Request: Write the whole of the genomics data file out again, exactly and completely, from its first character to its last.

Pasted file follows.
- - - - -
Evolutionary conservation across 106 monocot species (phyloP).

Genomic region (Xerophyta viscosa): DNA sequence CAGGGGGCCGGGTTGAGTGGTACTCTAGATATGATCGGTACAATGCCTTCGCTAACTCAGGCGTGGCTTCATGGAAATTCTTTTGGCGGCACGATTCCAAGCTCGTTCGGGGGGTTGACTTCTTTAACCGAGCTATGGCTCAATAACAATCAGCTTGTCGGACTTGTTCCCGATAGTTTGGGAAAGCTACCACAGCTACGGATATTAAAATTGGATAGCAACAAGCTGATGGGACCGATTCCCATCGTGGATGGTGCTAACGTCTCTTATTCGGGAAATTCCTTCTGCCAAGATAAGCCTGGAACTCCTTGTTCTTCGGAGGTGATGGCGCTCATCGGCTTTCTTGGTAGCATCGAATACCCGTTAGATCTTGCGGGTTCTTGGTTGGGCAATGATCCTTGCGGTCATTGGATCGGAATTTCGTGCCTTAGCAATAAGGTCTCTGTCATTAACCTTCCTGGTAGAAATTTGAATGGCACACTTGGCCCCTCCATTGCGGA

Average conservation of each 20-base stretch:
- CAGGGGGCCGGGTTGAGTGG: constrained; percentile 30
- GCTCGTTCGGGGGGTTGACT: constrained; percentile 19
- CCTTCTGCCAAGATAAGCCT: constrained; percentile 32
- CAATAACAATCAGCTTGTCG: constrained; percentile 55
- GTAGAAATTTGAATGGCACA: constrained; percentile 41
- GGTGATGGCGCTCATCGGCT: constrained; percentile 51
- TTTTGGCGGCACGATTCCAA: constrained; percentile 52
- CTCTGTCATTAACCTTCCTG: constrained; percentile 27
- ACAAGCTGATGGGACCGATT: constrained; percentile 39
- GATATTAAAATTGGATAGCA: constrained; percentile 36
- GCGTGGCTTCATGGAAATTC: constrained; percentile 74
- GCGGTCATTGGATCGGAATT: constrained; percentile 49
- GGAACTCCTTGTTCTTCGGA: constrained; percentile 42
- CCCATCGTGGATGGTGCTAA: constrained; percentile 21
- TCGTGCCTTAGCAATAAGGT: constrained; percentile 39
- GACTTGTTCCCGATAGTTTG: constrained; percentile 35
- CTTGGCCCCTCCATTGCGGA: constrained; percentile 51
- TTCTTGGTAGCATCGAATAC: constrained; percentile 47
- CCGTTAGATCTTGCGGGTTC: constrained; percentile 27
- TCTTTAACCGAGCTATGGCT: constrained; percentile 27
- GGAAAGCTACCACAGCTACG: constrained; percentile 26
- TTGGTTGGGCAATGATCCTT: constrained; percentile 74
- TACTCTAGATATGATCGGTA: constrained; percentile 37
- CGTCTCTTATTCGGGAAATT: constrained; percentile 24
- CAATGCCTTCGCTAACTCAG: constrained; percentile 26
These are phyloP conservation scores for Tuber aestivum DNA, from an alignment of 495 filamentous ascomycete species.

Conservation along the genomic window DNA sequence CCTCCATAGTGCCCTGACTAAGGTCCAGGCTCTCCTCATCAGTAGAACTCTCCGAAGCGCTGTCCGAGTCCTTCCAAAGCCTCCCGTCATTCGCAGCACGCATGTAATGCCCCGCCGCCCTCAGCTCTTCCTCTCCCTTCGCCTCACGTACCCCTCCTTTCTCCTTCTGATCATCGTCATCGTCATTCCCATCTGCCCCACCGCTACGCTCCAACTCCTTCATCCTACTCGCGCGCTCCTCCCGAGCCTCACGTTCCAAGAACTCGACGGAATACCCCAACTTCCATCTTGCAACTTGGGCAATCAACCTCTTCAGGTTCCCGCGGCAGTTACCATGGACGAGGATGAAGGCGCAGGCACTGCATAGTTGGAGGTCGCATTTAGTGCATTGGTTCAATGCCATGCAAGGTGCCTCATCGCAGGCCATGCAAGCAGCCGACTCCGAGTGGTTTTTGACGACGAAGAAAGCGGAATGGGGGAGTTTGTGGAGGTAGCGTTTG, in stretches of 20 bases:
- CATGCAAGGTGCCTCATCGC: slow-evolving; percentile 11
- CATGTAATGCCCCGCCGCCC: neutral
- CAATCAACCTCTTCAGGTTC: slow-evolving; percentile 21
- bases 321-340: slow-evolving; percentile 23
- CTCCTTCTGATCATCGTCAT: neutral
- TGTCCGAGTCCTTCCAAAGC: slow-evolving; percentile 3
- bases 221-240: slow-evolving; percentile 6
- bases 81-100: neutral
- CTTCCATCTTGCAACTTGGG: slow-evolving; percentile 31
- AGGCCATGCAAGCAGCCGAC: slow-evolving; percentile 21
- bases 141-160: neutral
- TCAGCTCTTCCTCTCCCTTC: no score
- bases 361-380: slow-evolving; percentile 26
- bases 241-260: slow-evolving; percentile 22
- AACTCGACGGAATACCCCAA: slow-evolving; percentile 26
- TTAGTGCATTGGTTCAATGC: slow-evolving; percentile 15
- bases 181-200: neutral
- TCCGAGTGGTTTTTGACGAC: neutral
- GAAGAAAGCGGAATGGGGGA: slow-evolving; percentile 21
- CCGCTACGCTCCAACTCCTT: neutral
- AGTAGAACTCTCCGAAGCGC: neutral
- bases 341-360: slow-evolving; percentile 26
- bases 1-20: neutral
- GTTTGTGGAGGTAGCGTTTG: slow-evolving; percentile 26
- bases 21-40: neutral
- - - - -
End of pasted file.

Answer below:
Evolutionary conservation across 106 monocot species (phyloP).

Genomic region (Xerophyta viscosa): DNA sequence CAGGGGGCCGGGTTGAGTGGTACTCTAGATATGATCGGTACAATGCCTTCGCTAACTCAGGCGTGGCTTCATGGAAATTCTTTTGGCGGCACGATTCCAAGCTCGTTCGGGGGGTTGACTTCTTTAACCGAGCTATGGCTCAATAACAATCAGCTTGTCGGACTTGTTCCCGATAGTTTGGGAAAGCTACCACAGCTACGGATATTAAAATTGGATAGCAACAAGCTGATGGGACCGATTCCCATCGTGGATGGTGCTAACGTCTCTTATTCGGGAAATTCCTTCTGCCAAGATAAGCCTGGAACTCCTTGTTCTTCGGAGGTGATGGCGCTCATCGGCTTTCTTGGTAGCATCGAATACCCGTTAGATCTTGCGGGTTCTTGGTTGGGCAATGATCCTTGCGGTCATTGGATCGGAATTTCGTGCCTTAGCAATAAGGTCTCTGTCATTAACCTTCCTGGTAGAAATTTGAATGGCACACTTGGCCCCTCCATTGCGGA

Average conservation of each 20-base stretch:
- CAGGGGGCCGGGTTGAGTGG: constrained; percentile 30
- GCTCGTTCGGGGGGTTGACT: constrained; percentile 19
- CCTTCTGCCAAGATAAGCCT: constrained; percentile 32
- CAATAACAATCAGCTTGTCG: constrained; percentile 55
- GTAGAAATTTGAATGGCACA: constrained; percentile 41
- GGTGATGGCGCTCATCGGCT: constrained; percentile 51
- TTTTGGCGGCACGATTCCAA: constrained; percentile 52
- CTCTGTCATTAACCTTCCTG: constrained; percentile 27
- ACAAGCTGATGGGACCGATT: constrained; percentile 39
- GATATTAAAATTGGATAGCA: constrained; percentile 36
- GCGTGGCTTCATGGAAATTC: constrained; percentile 74
- GCGGTCATTGGATCGGAATT: constrained; percentile 49
- GGAACTCCTTGTTCTTCGGA: constrained; percentile 42
- CCCATCGTGGATGGTGCTAA: constrained; percentile 21
- TCGTGCCTTAGCAATAAGGT: constrained; percentile 39
- GACTTGTTCCCGATAGTTTG: constrained; percentile 35
- CTTGGCCCCTCCATTGCGGA: constrained; percentile 51
- TTCTTGGTAGCATCGAATAC: constrained; percentile 47
- CCGTTAGATCTTGCGGGTTC: constrained; percentile 27
- TCTTTAACCGAGCTATGGCT: constrained; percentile 27
- GGAAAGCTACCACAGCTACG: constrained; percentile 26
- TTGGTTGGGCAATGATCCTT: constrained; percentile 74
- TACTCTAGATATGATCGGTA: constrained; percentile 37
- CGTCTCTTATTCGGGAAATT: constrained; percentile 24
- CAATGCCTTCGCTAACTCAG: constrained; percentile 26
These are phyloP conservation scores for Tuber aestivum DNA, from an alignment of 495 filamentous ascomycete species.

Conservation along the genomic window DNA sequence CCTCCATAGTGCCCTGACTAAGGTCCAGGCTCTCCTCATCAGTAGAACTCTCCGAAGCGCTGTCCGAGTCCTTCCAAAGCCTCCCGTCATTCGCAGCACGCATGTAATGCCCCGCCGCCCTCAGCTCTTCCTCTCCCTTCGCCTCACGTACCCCTCCTTTCTCCTTCTGATCATCGTCATCGTCATTCCCATCTGCCCCACCGCTACGCTCCAACTCCTTCATCCTACTCGCGCGCTCCTCCCGAGCCTCACGTTCCAAGAACTCGACGGAATACCCCAACTTCCATCTTGCAACTTGGGCAATCAACCTCTTCAGGTTCCCGCGGCAGTTACCATGGACGAGGATGAAGGCGCAGGCACTGCATAGTTGGAGGTCGCATTTAGTGCATTGGTTCAATGCCATGCAAGGTGCCTCATCGCAGGCCATGCAAGCAGCCGACTCCGAGTGGTTTTTGACGACGAAGAAAGCGGAATGGGGGAGTTTGTGGAGGTAGCGTTTG, in stretches of 20 bases:
- CATGCAAGGTGCCTCATCGC: slow-evolving; percentile 11
- CATGTAATGCCCCGCCGCCC: neutral
- CAATCAACCTCTTCAGGTTC: slow-evolving; percentile 21
- bases 321-340: slow-evolving; percentile 23
- CTCCTTCTGATCATCGTCAT: neutral
- TGTCCGAGTCCTTCCAAAGC: slow-evolving; percentile 3
- bases 221-240: slow-evolving; percentile 6
- bases 81-100: neutral
- CTTCCATCTTGCAACTTGGG: slow-evolving; percentile 31
- AGGCCATGCAAGCAGCCGAC: slow-evolving; percentile 21
- bases 141-160: neutral
- TCAGCTCTTCCTCTCCCTTC: no score
- bases 361-380: slow-evolving; percentile 26
- bases 241-260: slow-evolving; percentile 22
- AACTCGACGGAATACCCCAA: slow-evolving; percentile 26
- TTAGTGCATTGGTTCAATGC: slow-evolving; percentile 15
- bases 181-200: neutral
- TCCGAGTGGTTTTTGACGAC: neutral
- GAAGAAAGCGGAATGGGGGA: slow-evolving; percentile 21
- CCGCTACGCTCCAACTCCTT: neutral
- AGTAGAACTCTCCGAAGCGC: neutral
- bases 341-360: slow-evolving; percentile 26
- bases 1-20: neutral
- GTTTGTGGAGGTAGCGTTTG: slow-evolving; percentile 26
- bases 21-40: neutral